Brian’s waning presence in the band was much discussed—overwhelmingly to its detriment—in the post-Smiley Smile period. But in many ways that criticism was unfair. Much of the Beach Boys’ most interesting work—including mainstays of their live shows for nearly the next half-century—was recorded in this time, including “Darlin,’” “Sail on Sailor,” "Friends," and two particular favorites of mine featuring Carl on lead vocals, “Wild Honey” and “Long Promised Road.”
It might have been, though, that Carl’s most significant contribution during these years of critical and popular neglect was just to keep the band together as a touring unit. Though the band would never again have the sustained chart success it had experienced in the early to mid Sixties, audiences and critics would come around again to see them as seminal influences in popular music.
There were times, particularly in the early Eighties, when the internal strains of leading so many dysfunctional band members wore on Carl.
In 1980, annoyed at the group’s lack of rehearsal time and its choice of material, he quit and released two solo albums. Their commercial failure, and the other band members’ vow to change, led him to rejoin two years later—though, for the next decade and a half, he increasingly yielded to Love on the Beach Boys’ musical direction.
The Beach Boys have continued to perform up to the present, but they have become increasingly riven into Love and anti-Love factions. Something irreplaceable died with Carl 25 years ago—an amazingly sweet, pure voice that reflected the singer’s gentle spirit and soul.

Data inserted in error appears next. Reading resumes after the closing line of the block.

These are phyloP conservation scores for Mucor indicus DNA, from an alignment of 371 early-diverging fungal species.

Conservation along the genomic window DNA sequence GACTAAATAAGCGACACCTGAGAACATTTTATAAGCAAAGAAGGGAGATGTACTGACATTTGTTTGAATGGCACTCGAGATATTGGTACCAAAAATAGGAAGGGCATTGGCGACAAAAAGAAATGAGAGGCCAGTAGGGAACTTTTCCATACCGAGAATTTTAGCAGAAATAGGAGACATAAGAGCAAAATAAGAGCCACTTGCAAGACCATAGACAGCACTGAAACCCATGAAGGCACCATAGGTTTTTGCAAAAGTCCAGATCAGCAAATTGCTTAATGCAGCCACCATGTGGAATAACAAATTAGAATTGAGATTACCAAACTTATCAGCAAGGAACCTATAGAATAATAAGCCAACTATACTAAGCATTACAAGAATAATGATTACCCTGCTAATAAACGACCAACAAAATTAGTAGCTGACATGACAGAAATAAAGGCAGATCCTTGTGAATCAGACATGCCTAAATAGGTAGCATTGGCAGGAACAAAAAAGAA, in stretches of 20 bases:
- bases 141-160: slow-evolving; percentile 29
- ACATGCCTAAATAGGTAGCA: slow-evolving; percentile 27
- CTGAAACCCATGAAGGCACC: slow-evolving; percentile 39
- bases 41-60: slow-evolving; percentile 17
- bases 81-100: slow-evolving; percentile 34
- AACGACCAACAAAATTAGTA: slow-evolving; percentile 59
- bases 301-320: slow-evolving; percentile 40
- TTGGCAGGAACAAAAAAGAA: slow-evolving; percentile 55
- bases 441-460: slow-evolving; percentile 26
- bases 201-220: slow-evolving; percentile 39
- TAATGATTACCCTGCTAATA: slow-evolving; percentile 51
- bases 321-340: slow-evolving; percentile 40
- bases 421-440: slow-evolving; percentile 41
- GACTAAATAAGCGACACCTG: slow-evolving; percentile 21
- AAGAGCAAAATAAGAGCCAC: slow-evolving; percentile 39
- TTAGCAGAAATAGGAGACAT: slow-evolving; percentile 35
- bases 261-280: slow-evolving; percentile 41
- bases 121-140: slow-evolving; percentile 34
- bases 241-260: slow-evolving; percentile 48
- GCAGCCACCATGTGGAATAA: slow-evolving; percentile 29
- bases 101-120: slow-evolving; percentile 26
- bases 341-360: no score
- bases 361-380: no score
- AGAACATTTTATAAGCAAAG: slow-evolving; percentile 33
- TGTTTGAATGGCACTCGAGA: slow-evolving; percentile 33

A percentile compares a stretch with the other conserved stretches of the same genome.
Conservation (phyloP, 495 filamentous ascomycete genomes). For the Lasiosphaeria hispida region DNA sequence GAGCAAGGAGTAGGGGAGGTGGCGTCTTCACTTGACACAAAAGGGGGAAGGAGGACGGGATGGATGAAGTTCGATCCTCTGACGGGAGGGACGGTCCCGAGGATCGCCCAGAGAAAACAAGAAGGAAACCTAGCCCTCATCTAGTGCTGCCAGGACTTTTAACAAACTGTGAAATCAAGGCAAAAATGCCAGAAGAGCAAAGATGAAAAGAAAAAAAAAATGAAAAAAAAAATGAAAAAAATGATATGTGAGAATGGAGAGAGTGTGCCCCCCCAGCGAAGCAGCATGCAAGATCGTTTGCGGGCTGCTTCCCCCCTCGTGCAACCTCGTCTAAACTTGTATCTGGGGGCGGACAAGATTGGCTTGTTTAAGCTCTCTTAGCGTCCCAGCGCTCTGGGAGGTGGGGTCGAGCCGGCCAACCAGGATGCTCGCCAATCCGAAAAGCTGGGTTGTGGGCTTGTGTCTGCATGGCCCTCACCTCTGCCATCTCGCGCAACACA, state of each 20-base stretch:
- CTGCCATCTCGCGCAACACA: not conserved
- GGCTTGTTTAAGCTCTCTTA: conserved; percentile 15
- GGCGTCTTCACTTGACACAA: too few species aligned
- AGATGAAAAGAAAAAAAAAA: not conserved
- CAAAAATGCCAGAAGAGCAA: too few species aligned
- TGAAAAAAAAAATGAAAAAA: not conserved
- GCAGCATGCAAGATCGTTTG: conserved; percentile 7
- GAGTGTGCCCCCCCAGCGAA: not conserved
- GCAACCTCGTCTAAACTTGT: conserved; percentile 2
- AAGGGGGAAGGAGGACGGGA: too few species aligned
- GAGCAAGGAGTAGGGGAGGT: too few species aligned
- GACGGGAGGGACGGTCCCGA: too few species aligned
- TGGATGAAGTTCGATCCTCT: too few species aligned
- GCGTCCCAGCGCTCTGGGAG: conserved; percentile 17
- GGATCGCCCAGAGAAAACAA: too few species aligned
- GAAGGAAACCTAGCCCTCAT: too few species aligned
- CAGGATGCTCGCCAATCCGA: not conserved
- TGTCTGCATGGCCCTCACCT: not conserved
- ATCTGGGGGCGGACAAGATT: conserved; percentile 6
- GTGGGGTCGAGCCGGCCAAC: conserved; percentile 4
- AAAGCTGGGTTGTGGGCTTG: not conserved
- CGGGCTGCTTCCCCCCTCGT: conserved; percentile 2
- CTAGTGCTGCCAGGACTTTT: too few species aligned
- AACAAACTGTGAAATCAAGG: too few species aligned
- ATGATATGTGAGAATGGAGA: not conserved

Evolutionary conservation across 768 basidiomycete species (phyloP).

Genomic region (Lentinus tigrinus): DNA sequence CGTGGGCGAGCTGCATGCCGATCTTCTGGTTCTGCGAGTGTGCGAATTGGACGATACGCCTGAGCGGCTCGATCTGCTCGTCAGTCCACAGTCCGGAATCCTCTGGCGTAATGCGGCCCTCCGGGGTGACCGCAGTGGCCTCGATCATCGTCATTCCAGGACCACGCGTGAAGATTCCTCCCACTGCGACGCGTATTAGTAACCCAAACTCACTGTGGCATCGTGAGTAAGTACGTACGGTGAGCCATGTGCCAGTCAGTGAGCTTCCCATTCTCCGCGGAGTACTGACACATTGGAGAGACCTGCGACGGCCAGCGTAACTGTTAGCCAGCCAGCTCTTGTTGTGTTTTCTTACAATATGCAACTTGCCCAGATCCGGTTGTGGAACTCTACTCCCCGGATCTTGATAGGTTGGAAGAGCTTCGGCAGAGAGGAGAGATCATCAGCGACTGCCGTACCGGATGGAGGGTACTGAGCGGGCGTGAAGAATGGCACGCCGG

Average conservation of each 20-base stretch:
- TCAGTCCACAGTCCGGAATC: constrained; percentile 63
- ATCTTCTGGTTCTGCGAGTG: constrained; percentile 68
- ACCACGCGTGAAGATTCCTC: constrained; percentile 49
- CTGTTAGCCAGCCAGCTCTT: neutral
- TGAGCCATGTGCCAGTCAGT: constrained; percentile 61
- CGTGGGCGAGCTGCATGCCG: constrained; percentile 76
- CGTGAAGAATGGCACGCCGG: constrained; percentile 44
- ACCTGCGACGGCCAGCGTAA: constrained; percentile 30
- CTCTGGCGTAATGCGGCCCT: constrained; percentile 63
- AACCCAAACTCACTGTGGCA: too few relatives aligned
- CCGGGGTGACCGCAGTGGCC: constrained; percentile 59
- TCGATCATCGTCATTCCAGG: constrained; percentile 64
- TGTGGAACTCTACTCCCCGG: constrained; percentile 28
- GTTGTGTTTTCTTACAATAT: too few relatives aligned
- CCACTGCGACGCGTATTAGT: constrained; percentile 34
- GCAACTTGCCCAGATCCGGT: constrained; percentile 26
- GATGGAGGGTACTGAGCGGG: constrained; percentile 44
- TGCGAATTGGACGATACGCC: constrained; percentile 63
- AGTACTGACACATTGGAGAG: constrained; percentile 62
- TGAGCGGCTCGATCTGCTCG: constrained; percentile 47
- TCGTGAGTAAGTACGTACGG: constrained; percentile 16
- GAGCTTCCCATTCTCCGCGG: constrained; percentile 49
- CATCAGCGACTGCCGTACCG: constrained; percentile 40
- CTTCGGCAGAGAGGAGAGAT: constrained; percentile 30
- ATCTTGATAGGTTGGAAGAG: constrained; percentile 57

As friend and songwriting collaborator Robert White Johnson said after in an interview for The Vinyl Dialogues blog:
“I don’t think Carl ever got the accolades that he deserved for his musical contributions, instincts and abilities. If it hadn’t been for him, the Beach Boys would have died a long time ago. He kept it together, he kept it going. He was the heartbeat, he kept it real, vocally and artistically. He was a true inspiration to me, even with his regard to his humanity. It doesn’t take me much to get teary-eyed thinking about him. I was honored to be his friend.”
Friars Club Encyclopedia of Jokes: Revised and Updated!, compiled by Barry Dougherty and H. Aaron Cohl (2009)
Sunday, February 5, 2023
weather is bad? Wait’ll you hear about mine!”
Still, what we had in the New York area on Friday and Saturday was one of those stretches that meteorologists come up with fancy new names for. It started on Friday with the plunging temperatures accompanied by winds that could have come out of that twister from The Wizard of Oz. By Saturday morning, the temperatures had plunged into the single digits.
I didn’t go outside until Saturday afternoon, when I heard the thermometer was going to exceed 10 degrees outside—a veritable heat wave, in my book.
Thankfully, this time, the cold spell was comparatively brief. By late this afternoon, a bunch of stir-crazy people had, like me, gone over to Overpeck County Park, not far from where I live in Bergen County, NJ, to get some exercise for themselves or their dogs. (It was an open question which needed it more.)